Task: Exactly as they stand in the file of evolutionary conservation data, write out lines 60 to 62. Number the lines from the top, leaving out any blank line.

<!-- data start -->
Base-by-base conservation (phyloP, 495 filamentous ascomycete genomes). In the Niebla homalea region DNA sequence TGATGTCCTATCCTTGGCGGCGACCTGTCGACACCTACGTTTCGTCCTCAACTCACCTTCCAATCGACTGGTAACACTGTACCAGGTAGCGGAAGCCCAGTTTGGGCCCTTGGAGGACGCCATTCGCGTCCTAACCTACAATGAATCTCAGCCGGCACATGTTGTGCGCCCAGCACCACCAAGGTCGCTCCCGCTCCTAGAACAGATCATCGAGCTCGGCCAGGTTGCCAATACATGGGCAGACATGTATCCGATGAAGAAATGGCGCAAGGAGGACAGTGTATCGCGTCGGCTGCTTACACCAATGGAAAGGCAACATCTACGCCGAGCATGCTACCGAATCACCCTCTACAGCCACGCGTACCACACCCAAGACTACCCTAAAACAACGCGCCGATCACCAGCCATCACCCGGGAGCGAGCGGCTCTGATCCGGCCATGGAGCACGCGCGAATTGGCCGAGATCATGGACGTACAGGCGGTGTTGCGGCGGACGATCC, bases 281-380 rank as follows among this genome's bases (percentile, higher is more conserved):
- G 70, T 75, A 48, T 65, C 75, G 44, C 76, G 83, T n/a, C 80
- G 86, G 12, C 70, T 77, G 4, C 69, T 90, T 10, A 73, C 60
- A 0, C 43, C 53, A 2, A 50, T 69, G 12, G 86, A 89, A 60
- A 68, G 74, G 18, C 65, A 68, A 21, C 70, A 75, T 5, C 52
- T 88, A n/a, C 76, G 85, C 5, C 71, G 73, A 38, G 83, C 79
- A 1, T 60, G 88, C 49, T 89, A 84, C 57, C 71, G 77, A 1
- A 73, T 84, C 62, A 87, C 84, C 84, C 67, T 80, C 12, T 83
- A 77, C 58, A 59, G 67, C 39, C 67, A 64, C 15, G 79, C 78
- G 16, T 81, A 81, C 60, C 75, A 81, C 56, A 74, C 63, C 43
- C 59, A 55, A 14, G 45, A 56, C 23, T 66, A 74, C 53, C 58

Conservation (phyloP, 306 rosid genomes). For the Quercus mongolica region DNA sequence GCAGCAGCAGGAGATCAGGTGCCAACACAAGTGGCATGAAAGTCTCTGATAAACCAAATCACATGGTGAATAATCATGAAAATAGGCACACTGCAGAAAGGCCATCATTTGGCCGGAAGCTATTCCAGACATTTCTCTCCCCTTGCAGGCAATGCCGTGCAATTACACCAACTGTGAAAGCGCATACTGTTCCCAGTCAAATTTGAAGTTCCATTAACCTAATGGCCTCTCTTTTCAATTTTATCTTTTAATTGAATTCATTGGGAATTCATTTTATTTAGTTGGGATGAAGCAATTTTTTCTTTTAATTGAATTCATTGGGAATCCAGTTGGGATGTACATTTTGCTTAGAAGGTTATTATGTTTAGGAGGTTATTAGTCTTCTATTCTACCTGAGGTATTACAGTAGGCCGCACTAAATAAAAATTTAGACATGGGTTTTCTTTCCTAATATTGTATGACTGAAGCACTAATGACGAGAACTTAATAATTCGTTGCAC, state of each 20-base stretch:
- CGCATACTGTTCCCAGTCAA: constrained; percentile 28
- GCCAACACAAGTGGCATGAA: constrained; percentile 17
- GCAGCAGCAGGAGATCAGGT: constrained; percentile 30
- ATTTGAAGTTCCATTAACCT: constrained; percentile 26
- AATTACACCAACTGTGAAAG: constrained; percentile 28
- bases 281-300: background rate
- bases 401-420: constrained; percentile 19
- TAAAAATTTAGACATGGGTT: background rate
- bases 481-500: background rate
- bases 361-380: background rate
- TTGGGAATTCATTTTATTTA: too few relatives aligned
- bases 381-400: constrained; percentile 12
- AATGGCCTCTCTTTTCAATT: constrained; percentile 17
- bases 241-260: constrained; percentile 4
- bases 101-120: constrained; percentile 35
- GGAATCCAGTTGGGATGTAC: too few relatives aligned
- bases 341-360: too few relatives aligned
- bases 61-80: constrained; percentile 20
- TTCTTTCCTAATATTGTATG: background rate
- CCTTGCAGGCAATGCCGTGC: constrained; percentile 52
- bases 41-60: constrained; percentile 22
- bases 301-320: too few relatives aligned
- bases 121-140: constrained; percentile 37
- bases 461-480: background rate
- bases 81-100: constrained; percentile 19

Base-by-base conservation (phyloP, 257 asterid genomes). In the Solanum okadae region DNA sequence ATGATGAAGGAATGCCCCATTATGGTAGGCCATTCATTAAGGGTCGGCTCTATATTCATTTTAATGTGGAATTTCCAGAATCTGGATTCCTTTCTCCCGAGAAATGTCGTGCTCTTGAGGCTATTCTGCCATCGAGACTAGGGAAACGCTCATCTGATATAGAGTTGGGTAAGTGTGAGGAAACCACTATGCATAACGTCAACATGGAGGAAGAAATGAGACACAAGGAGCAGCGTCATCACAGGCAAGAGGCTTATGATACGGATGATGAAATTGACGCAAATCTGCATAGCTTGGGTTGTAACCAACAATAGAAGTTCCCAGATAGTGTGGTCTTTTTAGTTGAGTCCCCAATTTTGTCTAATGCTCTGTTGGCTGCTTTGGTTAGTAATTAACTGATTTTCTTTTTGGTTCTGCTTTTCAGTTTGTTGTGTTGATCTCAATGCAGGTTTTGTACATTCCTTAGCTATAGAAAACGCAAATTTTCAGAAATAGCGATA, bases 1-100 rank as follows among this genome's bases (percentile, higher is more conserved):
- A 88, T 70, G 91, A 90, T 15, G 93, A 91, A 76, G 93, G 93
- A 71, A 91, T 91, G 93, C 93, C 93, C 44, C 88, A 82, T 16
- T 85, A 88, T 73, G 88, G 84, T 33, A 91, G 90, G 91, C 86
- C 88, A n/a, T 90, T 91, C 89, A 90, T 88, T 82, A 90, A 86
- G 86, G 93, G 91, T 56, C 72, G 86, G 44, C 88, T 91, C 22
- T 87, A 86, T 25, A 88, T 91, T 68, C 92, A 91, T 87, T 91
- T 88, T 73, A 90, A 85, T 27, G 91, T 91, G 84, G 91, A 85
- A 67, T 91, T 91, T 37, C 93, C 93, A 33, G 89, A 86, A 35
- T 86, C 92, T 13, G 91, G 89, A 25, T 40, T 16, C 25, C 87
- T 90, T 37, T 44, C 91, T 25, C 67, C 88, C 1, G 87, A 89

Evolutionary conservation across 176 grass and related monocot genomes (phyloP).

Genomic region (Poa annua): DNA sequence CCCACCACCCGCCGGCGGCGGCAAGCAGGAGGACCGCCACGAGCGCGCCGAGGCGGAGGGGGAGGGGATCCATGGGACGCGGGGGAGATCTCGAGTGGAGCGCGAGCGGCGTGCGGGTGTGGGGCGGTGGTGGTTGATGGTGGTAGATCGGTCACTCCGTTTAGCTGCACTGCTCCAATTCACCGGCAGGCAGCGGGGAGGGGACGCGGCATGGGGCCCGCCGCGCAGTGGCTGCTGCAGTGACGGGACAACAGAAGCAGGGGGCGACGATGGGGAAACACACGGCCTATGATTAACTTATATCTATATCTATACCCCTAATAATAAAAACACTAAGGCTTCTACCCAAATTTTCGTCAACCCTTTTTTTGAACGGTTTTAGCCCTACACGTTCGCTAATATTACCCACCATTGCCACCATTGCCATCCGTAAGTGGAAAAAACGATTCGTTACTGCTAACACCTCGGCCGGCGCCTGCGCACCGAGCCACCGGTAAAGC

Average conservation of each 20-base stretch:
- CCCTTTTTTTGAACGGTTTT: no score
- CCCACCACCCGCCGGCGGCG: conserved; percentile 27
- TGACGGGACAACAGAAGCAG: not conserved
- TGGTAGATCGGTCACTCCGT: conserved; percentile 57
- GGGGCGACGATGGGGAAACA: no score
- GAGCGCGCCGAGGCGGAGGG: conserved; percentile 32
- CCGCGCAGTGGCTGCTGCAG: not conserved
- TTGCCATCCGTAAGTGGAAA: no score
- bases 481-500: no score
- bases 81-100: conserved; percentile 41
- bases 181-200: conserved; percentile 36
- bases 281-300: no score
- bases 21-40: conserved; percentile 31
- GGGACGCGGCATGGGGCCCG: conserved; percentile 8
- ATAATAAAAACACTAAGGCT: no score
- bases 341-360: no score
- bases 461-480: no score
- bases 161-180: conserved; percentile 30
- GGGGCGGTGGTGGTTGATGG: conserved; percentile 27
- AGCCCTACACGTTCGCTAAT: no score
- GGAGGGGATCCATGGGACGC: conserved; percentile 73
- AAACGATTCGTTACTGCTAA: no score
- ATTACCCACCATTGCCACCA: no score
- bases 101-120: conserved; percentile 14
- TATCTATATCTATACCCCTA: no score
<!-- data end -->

- bases 481-500: no score
- bases 81-100: conserved; percentile 41
- bases 181-200: conserved; percentile 36